It is theoretically possible for a sensor to resolve an image at it’s full pixel resolution. If you could line up the black and white lines on a test chart perfectly with the pixels on a 1920 x 1080 sensor then you could resolve 1920 x 1080 lines. But what happens when those lines no longer line up absolutely perfectly with the pixels? lets imagine that each line is offset by exactly half a pixel, what would you see? Well each pixel would see half of the black line and half white line. So each pixel would see 50% white, 50% black and the output from that pixel would be mid grey. With the adjacent pixels all seeing the same thing they would all output mid grey. So by panning the image by half a pixel, instead of now seeing 1920×1080 black and white lines all we see is a totally grey frame. As you continued to shift the chart relative to the pixels, say by panning across it, it would flicker between pin sharp lines and grey. If the camera was not perfectly aligned with the chart some of the image would appear grey or different shades of grey depending on the exact pixel to chart alignment while other parts may show distinct black and white lines. This is aliasing and it’s not nice to look at and can in effect reduce the resolution of the final image to zero. So to counter this you deliberately reduce the system resolution (lens + sensor) to around half the pixel count so that it is impossible for any one pixel to only see one object. By blurring the image across two pixels you ensure that aliasing wont occur. It should also be noted that the same thing can happen with a display or monitor, so trying to show a 1920×1080 image on a 1920×1080 monitor can have the same effect.
When I did my recent F3 resolution tests I used a term called the MTF or modulation transfer function, which is a measure of the contrast between adjacent pixels, so MTF 50 is where there is a 50% of maximum contrast difference between the black and white lines on the test chart.
When visually observing a resolution chart you can see where the lines on the chart can no longer be distinguished from one another, this is the resolution vanishing point and is typically somewhere around MTF15 to MTF5, ie. the contrast between the black and white lines becomes so low that you can no longer distinguish one from the other. But the problem with this is that as you are looking for the point where you can no longer see any difference, you are attempting to measure the invisible so it is prone to gross inaccuracies. In addition the contrast at MTF10 or the vanishing point between black and white will be very, very low, so in a real world image you would often struggle to ever see fine detail at MTF10 unless it was strong black and white edges.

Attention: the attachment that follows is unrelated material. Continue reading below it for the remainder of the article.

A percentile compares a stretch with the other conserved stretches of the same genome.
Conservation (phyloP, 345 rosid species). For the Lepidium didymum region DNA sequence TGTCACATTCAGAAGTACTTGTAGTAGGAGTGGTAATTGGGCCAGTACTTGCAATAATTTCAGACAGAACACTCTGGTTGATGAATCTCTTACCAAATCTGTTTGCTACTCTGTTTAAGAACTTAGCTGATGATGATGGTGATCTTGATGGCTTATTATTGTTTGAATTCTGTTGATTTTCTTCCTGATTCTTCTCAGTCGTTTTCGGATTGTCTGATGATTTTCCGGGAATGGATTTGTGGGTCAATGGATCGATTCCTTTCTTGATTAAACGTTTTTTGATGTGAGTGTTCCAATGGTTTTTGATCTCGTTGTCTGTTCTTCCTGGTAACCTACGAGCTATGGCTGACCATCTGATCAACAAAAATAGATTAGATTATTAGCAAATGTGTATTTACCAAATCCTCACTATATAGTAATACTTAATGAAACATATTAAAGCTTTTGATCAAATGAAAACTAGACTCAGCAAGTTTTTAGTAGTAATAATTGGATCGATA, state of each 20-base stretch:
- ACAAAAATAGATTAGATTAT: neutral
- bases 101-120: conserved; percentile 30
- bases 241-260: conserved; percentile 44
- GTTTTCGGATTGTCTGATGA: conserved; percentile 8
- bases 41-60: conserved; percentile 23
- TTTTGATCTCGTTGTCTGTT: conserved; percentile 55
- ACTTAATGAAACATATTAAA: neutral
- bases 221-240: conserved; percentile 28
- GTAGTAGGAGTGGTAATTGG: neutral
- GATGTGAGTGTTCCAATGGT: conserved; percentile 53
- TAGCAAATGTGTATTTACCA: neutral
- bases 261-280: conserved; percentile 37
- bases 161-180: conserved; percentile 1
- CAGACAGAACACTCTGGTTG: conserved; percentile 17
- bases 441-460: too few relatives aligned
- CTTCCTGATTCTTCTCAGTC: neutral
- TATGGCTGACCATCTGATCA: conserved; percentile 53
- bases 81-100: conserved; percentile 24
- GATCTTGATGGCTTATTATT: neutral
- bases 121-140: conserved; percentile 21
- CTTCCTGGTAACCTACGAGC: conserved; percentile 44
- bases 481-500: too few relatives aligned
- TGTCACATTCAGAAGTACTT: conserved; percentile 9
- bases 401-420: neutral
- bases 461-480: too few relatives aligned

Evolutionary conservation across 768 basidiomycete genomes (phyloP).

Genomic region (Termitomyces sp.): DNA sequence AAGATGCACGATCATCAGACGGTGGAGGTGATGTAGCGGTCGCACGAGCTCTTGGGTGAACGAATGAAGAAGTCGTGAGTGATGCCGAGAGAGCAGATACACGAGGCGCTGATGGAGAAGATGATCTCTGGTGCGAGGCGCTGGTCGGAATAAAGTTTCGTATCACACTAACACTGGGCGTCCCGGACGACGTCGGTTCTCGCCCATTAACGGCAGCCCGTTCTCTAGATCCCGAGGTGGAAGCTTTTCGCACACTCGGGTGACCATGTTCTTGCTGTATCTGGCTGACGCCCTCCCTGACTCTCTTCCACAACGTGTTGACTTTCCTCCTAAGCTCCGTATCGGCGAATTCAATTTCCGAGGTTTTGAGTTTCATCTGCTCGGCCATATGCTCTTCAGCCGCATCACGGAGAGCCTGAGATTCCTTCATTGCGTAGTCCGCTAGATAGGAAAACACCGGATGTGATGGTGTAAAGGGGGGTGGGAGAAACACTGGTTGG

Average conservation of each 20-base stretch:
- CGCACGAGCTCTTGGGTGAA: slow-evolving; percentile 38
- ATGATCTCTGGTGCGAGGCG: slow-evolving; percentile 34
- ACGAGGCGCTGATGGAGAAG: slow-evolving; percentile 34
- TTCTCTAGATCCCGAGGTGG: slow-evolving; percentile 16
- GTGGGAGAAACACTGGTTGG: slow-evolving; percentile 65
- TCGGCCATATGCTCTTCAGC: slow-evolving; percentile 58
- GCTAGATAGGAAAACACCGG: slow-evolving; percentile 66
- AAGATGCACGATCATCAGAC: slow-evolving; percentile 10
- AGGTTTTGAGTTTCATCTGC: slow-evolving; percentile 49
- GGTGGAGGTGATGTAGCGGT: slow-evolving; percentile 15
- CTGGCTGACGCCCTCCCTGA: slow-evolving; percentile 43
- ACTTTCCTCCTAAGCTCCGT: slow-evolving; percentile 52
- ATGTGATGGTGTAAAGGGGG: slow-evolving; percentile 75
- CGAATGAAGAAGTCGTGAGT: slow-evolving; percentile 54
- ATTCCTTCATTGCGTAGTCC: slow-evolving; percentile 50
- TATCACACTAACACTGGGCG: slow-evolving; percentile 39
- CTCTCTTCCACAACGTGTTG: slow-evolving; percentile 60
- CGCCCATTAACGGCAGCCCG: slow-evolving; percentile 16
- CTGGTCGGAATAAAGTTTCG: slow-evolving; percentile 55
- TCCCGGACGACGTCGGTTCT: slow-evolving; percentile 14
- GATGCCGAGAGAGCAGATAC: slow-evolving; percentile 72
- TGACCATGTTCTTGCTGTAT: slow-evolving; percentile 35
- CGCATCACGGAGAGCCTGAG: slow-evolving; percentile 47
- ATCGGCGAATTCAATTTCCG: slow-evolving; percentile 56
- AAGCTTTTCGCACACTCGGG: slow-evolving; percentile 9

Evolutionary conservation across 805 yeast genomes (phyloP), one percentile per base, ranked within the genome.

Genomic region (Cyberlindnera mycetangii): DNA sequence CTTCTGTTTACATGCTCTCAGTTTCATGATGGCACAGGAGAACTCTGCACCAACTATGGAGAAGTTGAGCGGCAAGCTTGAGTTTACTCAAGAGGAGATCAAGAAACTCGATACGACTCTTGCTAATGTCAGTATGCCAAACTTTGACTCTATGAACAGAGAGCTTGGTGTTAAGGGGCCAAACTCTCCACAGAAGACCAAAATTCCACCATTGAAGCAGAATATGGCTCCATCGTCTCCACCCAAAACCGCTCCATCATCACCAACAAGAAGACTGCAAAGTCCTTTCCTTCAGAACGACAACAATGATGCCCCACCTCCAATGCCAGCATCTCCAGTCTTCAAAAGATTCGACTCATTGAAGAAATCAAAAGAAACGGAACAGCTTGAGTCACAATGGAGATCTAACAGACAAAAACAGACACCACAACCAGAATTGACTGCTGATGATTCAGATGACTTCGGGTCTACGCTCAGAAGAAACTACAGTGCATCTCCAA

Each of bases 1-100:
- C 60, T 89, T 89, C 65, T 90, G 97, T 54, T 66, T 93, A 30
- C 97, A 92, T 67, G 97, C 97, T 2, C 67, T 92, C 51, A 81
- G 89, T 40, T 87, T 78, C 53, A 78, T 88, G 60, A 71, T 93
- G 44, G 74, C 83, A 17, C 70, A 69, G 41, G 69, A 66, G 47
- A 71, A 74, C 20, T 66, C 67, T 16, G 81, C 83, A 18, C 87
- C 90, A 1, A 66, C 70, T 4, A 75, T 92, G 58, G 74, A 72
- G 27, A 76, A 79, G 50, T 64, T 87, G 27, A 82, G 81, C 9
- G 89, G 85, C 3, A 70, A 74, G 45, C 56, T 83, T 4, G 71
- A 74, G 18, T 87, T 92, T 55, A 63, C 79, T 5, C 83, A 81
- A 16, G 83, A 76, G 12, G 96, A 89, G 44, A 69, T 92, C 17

So for resolution tests a more consistent result can be obtained by measuring the point at which the contrast between the black and white lines on the chart reduces to 50% of maximum, or MTF50 (as resolution decreases so too does contrast). So while MTF50 does not determine the ultimate resolution of the system, it gives a very reliable performance indicator that is repeatable and consistent from test to test. What it will tell you is how sharp one camera will appear to be compared to the next.
As the Nyquist frequency  is half the sampling frequency of the system, for a 1920 x 1080 sensor anything over 540 LP/ph will potentially aliase, so we don’t want lots of detail above this.  As Optical Low Pass filters cannot instantly cut off unwanted frequencies there will be a gradual resolution tail off that spans the Nyquist frequency and there is a fine balance between getting a sharp image and excessive aliasing. In addition as real world images are rarely black and white lines (square waves) and fixed high contrast patterns you can afford to push things a little above Nyquist to gain some extra sharpness. A well designed 1920 x 1080 HD video camera should resolve around 1000TVL. This where seeing the MTF curve helps, as it’s important to see how quickly the resolution is attenuated past MTF50.
With Bayer pattern sensors it’s even more problematic due to the reduced pixel count for the R and B samples compared to G.
The resolution of the EX1 and F3 is excellent for a 1080 camera, cameras that boast resolutions significantly higher than 1000TVL will have aliasing issues, indeed the EX1/EX3 can aliase in some situations as does the F3. These cameras are right at the limits of what will allow for a good, sharp image at 1920×1080.

MTF services to produce Nikon adapter for F3

Well no surprises here to be honest but Mike Tapa of MTF has already finalised the design of an adapter that will allow users of Sony’s still to be released PMW-F3 to use low cost (compared to PL) Nikon DSLR lenses. This open up a huge range of lens options and I’m quite sure that with good high end lenses the results will be very good. It’s certainly the way  I will be going.